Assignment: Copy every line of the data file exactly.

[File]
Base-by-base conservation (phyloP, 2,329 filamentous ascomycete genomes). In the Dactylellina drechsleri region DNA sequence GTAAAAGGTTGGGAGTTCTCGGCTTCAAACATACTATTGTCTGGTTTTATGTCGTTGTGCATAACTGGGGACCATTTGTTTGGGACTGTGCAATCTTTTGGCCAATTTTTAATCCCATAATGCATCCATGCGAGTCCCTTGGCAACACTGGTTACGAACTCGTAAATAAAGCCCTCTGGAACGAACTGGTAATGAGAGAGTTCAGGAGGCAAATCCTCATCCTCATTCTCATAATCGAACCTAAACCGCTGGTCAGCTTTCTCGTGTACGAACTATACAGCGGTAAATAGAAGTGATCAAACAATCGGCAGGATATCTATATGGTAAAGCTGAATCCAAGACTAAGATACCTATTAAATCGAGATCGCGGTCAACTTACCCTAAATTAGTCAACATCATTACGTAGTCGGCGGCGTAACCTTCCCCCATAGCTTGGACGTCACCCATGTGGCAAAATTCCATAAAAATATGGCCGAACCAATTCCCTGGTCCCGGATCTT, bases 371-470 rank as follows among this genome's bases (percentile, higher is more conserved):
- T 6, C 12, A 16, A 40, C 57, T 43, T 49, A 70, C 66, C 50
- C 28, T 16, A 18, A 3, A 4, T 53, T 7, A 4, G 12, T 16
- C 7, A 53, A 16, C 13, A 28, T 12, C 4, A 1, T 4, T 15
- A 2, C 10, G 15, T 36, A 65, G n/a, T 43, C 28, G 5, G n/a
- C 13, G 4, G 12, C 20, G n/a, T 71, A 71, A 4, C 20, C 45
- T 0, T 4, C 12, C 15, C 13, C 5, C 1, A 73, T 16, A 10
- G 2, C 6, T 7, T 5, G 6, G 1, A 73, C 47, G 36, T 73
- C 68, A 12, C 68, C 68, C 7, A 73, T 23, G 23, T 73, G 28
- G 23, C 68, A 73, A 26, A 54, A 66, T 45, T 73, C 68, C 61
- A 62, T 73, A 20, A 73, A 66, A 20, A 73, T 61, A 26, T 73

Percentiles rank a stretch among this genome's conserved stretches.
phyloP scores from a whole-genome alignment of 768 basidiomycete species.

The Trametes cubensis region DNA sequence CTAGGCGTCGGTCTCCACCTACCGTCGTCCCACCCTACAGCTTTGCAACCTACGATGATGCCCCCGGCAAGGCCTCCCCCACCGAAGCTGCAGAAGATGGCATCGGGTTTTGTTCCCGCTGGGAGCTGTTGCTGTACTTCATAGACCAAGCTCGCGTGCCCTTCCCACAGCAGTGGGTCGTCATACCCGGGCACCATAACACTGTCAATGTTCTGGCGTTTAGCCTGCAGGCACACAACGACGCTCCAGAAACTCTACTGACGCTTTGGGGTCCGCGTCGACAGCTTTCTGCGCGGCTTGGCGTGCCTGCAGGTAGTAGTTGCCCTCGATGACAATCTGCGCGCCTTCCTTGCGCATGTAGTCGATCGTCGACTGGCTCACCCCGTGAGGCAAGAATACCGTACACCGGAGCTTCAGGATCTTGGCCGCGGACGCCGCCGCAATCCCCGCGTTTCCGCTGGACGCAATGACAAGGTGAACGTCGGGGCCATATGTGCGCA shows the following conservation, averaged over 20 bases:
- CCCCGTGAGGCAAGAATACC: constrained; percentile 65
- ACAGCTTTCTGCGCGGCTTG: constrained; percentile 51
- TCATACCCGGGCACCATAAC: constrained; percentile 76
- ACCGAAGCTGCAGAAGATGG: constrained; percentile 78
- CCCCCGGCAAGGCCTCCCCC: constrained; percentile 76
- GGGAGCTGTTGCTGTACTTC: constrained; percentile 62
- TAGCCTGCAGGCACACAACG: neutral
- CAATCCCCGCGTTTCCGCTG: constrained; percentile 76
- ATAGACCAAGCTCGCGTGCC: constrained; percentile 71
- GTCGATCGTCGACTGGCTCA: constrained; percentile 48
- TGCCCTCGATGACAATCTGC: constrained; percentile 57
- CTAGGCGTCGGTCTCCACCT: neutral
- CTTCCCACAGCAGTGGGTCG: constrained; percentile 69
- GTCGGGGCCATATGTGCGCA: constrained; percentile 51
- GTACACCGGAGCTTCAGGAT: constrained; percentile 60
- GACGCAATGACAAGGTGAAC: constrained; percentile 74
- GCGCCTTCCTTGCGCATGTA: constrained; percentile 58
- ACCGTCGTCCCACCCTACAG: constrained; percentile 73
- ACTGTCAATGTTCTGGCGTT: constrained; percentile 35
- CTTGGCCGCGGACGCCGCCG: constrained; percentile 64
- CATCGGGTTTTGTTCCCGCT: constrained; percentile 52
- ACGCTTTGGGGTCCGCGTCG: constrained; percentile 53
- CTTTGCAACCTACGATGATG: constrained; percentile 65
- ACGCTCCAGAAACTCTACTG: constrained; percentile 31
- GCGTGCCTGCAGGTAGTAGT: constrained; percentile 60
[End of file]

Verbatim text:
Base-by-base conservation (phyloP, 2,329 filamentous ascomycete genomes). In the Dactylellina drechsleri region DNA sequence GTAAAAGGTTGGGAGTTCTCGGCTTCAAACATACTATTGTCTGGTTTTATGTCGTTGTGCATAACTGGGGACCATTTGTTTGGGACTGTGCAATCTTTTGGCCAATTTTTAATCCCATAATGCATCCATGCGAGTCCCTTGGCAACACTGGTTACGAACTCGTAAATAAAGCCCTCTGGAACGAACTGGTAATGAGAGAGTTCAGGAGGCAAATCCTCATCCTCATTCTCATAATCGAACCTAAACCGCTGGTCAGCTTTCTCGTGTACGAACTATACAGCGGTAAATAGAAGTGATCAAACAATCGGCAGGATATCTATATGGTAAAGCTGAATCCAAGACTAAGATACCTATTAAATCGAGATCGCGGTCAACTTACCCTAAATTAGTCAACATCATTACGTAGTCGGCGGCGTAACCTTCCCCCATAGCTTGGACGTCACCCATGTGGCAAAATTCCATAAAAATATGGCCGAACCAATTCCCTGGTCCCGGATCTT, bases 371-470 rank as follows among this genome's bases (percentile, higher is more conserved):
- T 6, C 12, A 16, A 40, C 57, T 43, T 49, A 70, C 66, C 50
- C 28, T 16, A 18, A 3, A 4, T 53, T 7, A 4, G 12, T 16
- C 7, A 53, A 16, C 13, A 28, T 12, C 4, A 1, T 4, T 15
- A 2, C 10, G 15, T 36, A 65, G n/a, T 43, C 28, G 5, G n/a
- C 13, G 4, G 12, C 20, G n/a, T 71, A 71, A 4, C 20, C 45
- T 0, T 4, C 12, C 15, C 13, C 5, C 1, A 73, T 16, A 10
- G 2, C 6, T 7, T 5, G 6, G 1, A 73, C 47, G 36, T 73
- C 68, A 12, C 68, C 68, C 7, A 73, T 23, G 23, T 73, G 28
- G 23, C 68, A 73, A 26, A 54, A 66, T 45, T 73, C 68, C 61
- A 62, T 73, A 20, A 73, A 66, A 20, A 73, T 61, A 26, T 73

Percentiles rank a stretch among this genome's conserved stretches.
phyloP scores from a whole-genome alignment of 768 basidiomycete species.

The Trametes cubensis region DNA sequence CTAGGCGTCGGTCTCCACCTACCGTCGTCCCACCCTACAGCTTTGCAACCTACGATGATGCCCCCGGCAAGGCCTCCCCCACCGAAGCTGCAGAAGATGGCATCGGGTTTTGTTCCCGCTGGGAGCTGTTGCTGTACTTCATAGACCAAGCTCGCGTGCCCTTCCCACAGCAGTGGGTCGTCATACCCGGGCACCATAACACTGTCAATGTTCTGGCGTTTAGCCTGCAGGCACACAACGACGCTCCAGAAACTCTACTGACGCTTTGGGGTCCGCGTCGACAGCTTTCTGCGCGGCTTGGCGTGCCTGCAGGTAGTAGTTGCCCTCGATGACAATCTGCGCGCCTTCCTTGCGCATGTAGTCGATCGTCGACTGGCTCACCCCGTGAGGCAAGAATACCGTACACCGGAGCTTCAGGATCTTGGCCGCGGACGCCGCCGCAATCCCCGCGTTTCCGCTGGACGCAATGACAAGGTGAACGTCGGGGCCATATGTGCGCA shows the following conservation, averaged over 20 bases:
- CCCCGTGAGGCAAGAATACC: constrained; percentile 65
- ACAGCTTTCTGCGCGGCTTG: constrained; percentile 51
- TCATACCCGGGCACCATAAC: constrained; percentile 76
- ACCGAAGCTGCAGAAGATGG: constrained; percentile 78
- CCCCCGGCAAGGCCTCCCCC: constrained; percentile 76
- GGGAGCTGTTGCTGTACTTC: constrained; percentile 62
- TAGCCTGCAGGCACACAACG: neutral
- CAATCCCCGCGTTTCCGCTG: constrained; percentile 76
- ATAGACCAAGCTCGCGTGCC: constrained; percentile 71
- GTCGATCGTCGACTGGCTCA: constrained; percentile 48
- TGCCCTCGATGACAATCTGC: constrained; percentile 57
- CTAGGCGTCGGTCTCCACCT: neutral
- CTTCCCACAGCAGTGGGTCG: constrained; percentile 69
- GTCGGGGCCATATGTGCGCA: constrained; percentile 51
- GTACACCGGAGCTTCAGGAT: constrained; percentile 60
- GACGCAATGACAAGGTGAAC: constrained; percentile 74
- GCGCCTTCCTTGCGCATGTA: constrained; percentile 58
- ACCGTCGTCCCACCCTACAG: constrained; percentile 73
- ACTGTCAATGTTCTGGCGTT: constrained; percentile 35
- CTTGGCCGCGGACGCCGCCG: constrained; percentile 64
- CATCGGGTTTTGTTCCCGCT: constrained; percentile 52
- ACGCTTTGGGGTCCGCGTCG: constrained; percentile 53
- CTTTGCAACCTACGATGATG: constrained; percentile 65
- ACGCTCCAGAAACTCTACTG: constrained; percentile 31
- GCGTGCCTGCAGGTAGTAGT: constrained; percentile 60